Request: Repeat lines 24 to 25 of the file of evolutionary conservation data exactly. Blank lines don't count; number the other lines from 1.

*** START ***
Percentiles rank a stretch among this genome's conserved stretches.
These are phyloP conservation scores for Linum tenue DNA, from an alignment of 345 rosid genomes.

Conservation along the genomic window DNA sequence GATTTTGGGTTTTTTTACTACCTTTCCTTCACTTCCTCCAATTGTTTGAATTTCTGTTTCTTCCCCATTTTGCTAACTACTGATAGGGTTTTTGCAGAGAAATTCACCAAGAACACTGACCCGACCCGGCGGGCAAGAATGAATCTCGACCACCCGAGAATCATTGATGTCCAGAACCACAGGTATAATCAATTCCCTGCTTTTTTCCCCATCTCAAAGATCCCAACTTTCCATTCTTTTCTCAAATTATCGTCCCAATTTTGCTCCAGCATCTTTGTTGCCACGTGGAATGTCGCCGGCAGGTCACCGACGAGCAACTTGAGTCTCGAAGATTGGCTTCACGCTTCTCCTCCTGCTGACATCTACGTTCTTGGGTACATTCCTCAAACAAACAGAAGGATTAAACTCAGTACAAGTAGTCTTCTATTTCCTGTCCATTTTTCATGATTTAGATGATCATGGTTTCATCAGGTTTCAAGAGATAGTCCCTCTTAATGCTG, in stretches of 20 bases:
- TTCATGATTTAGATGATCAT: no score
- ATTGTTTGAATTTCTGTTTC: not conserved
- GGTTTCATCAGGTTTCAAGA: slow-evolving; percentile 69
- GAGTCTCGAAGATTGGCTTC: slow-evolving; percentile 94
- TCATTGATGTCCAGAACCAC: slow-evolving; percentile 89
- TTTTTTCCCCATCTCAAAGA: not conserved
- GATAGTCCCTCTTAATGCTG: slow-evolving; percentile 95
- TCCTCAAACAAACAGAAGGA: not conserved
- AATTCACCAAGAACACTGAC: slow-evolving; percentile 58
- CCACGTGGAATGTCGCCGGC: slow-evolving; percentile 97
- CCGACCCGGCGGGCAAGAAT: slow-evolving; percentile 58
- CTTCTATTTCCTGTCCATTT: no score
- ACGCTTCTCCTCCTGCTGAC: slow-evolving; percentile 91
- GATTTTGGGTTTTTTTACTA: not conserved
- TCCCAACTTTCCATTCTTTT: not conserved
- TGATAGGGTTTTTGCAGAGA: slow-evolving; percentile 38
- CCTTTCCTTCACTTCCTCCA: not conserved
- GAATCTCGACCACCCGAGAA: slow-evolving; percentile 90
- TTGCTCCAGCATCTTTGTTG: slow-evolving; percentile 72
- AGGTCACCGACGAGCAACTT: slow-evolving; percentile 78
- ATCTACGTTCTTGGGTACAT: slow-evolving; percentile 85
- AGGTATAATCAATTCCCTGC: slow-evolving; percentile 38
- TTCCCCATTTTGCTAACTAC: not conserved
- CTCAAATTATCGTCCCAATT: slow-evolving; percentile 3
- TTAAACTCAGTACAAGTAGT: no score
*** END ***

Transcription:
- ATCTACGTTCTTGGGTACAT: slow-evolving; percentile 85
- AGGTATAATCAATTCCCTGC: slow-evolving; percentile 38